The Miracle of this year's European Union Film Festival | Bleader

The Miracle of this year's European Union Film Festival

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Juraj Lehotskys Miracle screens tomorrow and Tuesday.
  • Juraj Lehotsky's Miracle screens tomorrow and Tuesday.
In addition to hosting Chicago premieres from internationally lauded filmmakers, every year the European Union Film Festival spotlights active directors who aren't especially well-known here because their work is either too modest, too strange, or too culturally specific to attract U.S. distributors. I enjoy catching up with these filmmakers as much as the famous ones—sometimes it's nice to chart a director's maturation on his or her own terms, without having to contend with a backlog of criticism. Czech director Jan Hrebejk is one of these figures. None of his movies have received a commercial U.S. release since Beauty in Trouble (2006), yet he remains a steady presence at the EU Fest, treating viewers to a new wry dissection of his nation's middle class every year. Hrebejk will attend this year's closing-night ceremony on Thursday 4/3, where he'll be introducing his latest, Honeymoon. I haven't seen the film yet, nor have I read much about it, but I have good expectations, having seen the last several Hrebejk titles to play at EU—4Some, Innocence, Kawasaki's Rose, and Shameless.

In his first two films, both of which have played at the fest, Slovakian director Juraj Lehotsky shows signs of becoming another reliable figure. I have warm memories of his debut feature, Blind Loves, a fiction-documentary hybrid that played four years ago. That movie suggested the work of a cuddlier Ulrich Seidl, presenting several eccentric but otherwise well-adjusted blind people in theatrical tableaux and staged dream sequences. Blind Loves was a documentary that drew liberally from fiction filmmaking. Miracle, which screens tomorrow at 9:15 PM and on Tuesday at 8:15 PM, is a dramatic feature that draws liberally from documentary. In intimate, direct-cinema fashion, Lehotsky follows a delinquent teenage girl as she enters, then escapes a juvenile detention center. I shouldn't divulge what happens next—the narrative takes several unexpected turns in its 77 minutes, and Lehotsky's poker-faced direction makes them especially surprising.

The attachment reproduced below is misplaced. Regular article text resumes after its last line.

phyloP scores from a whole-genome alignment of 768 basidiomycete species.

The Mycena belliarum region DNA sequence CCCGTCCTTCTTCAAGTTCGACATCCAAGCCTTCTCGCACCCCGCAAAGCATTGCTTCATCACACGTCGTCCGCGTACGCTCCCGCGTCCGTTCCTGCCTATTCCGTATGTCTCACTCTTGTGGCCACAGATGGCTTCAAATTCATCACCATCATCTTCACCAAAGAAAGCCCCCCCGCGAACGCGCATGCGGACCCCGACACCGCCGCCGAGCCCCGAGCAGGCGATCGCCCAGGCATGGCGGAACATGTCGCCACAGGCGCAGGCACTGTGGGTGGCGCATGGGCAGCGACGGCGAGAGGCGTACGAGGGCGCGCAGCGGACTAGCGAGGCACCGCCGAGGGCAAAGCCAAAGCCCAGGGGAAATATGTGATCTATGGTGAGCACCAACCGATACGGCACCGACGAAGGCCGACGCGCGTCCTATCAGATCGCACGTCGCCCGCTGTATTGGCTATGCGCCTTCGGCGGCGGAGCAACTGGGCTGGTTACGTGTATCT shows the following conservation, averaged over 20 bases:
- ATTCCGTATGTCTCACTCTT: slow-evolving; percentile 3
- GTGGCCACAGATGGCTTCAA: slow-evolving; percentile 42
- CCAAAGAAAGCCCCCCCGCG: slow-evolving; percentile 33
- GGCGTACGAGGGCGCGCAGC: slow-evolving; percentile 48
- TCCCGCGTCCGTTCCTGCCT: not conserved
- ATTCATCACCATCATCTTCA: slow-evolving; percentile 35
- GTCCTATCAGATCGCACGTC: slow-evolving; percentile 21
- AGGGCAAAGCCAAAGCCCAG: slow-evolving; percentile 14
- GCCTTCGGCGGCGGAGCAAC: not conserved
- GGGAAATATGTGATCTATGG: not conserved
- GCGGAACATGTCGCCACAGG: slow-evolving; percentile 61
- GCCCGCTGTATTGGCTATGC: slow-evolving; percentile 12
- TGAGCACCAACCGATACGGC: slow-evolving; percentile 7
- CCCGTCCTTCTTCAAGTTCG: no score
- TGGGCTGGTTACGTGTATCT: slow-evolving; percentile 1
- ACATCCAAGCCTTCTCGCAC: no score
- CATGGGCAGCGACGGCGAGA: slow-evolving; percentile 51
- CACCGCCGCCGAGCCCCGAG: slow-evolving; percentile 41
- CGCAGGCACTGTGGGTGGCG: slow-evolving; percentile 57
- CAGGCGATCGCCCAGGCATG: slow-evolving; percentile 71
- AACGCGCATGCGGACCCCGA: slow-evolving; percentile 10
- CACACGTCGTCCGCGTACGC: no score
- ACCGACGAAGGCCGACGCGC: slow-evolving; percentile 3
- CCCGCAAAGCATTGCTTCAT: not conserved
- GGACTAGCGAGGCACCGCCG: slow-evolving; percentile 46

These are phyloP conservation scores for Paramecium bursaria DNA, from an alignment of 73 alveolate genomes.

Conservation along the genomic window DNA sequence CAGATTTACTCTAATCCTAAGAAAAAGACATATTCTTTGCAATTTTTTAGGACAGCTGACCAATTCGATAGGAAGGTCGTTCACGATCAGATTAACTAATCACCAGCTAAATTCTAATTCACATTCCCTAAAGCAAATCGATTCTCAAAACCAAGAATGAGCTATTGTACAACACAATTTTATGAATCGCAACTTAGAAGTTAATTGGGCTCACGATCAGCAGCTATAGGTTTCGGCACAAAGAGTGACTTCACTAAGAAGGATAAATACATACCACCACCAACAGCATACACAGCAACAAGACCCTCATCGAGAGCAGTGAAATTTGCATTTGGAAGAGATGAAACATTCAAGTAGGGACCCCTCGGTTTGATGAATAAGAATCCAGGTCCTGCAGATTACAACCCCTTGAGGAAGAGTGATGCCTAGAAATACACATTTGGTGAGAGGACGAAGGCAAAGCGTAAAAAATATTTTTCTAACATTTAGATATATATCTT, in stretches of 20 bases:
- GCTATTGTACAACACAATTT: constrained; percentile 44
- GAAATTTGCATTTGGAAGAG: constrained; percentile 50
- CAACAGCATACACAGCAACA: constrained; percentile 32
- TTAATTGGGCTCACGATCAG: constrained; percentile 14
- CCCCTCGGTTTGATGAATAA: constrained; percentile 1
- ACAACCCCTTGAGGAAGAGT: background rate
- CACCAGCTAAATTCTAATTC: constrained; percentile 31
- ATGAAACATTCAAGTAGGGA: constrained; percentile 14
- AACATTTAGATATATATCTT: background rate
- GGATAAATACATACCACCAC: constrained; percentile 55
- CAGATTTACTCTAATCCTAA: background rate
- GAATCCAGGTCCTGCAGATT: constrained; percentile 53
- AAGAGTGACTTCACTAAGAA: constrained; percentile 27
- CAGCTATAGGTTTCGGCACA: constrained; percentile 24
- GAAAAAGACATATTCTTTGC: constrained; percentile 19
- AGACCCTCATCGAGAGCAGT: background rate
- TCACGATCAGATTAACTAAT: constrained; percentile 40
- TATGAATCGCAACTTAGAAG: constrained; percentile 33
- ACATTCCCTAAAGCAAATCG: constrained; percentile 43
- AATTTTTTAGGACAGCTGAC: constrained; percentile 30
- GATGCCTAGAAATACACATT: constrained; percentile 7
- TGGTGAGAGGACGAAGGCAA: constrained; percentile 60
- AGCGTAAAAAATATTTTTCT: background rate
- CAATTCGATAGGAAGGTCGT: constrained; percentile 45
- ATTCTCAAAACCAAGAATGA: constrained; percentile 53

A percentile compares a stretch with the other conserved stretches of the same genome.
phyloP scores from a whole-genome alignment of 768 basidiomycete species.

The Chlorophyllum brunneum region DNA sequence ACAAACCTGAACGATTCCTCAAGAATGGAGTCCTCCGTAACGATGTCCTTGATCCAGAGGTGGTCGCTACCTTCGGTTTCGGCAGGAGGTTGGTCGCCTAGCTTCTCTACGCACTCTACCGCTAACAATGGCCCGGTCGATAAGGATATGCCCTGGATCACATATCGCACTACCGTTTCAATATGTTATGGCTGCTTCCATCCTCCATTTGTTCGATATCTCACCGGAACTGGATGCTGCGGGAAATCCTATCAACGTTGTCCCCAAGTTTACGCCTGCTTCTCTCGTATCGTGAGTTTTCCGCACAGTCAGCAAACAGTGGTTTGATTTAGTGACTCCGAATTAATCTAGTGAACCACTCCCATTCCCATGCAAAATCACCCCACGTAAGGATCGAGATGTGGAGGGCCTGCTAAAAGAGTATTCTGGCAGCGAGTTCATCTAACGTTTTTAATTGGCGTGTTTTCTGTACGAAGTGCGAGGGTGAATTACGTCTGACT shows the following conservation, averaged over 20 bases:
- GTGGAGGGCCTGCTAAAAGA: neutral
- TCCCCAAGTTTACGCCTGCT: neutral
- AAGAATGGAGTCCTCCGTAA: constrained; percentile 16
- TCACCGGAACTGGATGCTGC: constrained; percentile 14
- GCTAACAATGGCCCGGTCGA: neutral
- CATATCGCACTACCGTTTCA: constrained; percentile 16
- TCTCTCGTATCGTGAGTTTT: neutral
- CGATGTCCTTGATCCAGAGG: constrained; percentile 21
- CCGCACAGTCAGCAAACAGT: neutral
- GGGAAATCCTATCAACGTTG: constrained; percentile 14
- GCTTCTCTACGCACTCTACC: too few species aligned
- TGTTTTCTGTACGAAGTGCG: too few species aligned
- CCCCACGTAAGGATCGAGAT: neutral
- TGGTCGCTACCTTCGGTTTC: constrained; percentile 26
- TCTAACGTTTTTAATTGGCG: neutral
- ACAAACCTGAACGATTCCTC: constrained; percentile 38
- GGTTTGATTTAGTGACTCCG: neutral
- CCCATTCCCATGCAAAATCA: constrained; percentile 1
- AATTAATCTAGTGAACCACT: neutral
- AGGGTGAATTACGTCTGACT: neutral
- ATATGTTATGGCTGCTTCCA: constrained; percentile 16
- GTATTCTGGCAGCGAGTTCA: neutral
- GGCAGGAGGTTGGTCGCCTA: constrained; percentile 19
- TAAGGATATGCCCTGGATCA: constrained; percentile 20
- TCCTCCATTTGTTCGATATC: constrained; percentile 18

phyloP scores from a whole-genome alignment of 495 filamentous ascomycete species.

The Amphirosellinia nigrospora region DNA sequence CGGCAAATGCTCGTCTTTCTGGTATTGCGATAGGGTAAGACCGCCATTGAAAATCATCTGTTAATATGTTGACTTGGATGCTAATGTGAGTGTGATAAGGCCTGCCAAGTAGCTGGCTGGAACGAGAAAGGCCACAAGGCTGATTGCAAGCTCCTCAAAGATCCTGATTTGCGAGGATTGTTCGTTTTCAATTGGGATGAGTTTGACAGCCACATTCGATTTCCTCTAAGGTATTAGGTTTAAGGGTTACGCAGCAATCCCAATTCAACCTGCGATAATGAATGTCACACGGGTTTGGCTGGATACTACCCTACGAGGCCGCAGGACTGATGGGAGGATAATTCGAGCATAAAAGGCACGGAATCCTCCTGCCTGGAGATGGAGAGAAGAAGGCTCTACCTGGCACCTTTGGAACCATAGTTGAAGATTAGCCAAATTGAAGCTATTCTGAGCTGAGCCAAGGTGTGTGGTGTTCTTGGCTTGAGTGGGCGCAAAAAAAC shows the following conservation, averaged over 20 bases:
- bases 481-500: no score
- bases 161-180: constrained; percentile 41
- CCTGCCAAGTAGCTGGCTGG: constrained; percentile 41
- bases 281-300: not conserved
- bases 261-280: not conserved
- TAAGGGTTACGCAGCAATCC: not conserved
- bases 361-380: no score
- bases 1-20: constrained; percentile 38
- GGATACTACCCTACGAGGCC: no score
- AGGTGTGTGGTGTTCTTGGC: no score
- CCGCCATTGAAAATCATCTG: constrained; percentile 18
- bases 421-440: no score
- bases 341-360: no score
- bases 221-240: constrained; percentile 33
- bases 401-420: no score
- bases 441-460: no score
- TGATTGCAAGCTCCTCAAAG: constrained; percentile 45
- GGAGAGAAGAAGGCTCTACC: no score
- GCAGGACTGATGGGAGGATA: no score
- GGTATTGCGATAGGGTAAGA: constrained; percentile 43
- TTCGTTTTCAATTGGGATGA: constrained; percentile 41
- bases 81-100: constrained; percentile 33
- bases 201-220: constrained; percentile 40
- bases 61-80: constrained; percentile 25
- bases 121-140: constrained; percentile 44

Viewers familiar with contemporary European cinema might be reminded of the Dardenne brothers' Rosetta (1999), if not other, more recent films depicting the miseries of post-Communist eastern Europe (among them Seidl's Import/Export). Miracle doesn't surpass these points of reference, nor does it tarnish them. Owing perhaps to his background in documentary, Lehotsky is a skilled realist. No detail feels overstated or out of place, and the filmmakers grant special attention to how the shape of a room can influence the action that takes place within it (like the Romanian film Child's Pose, which also screens tomorrow night, Miracle gets lots of dramatic mileage out of cramped interiors). This is less sentimental than Blind Loves, but no less terse or observant.

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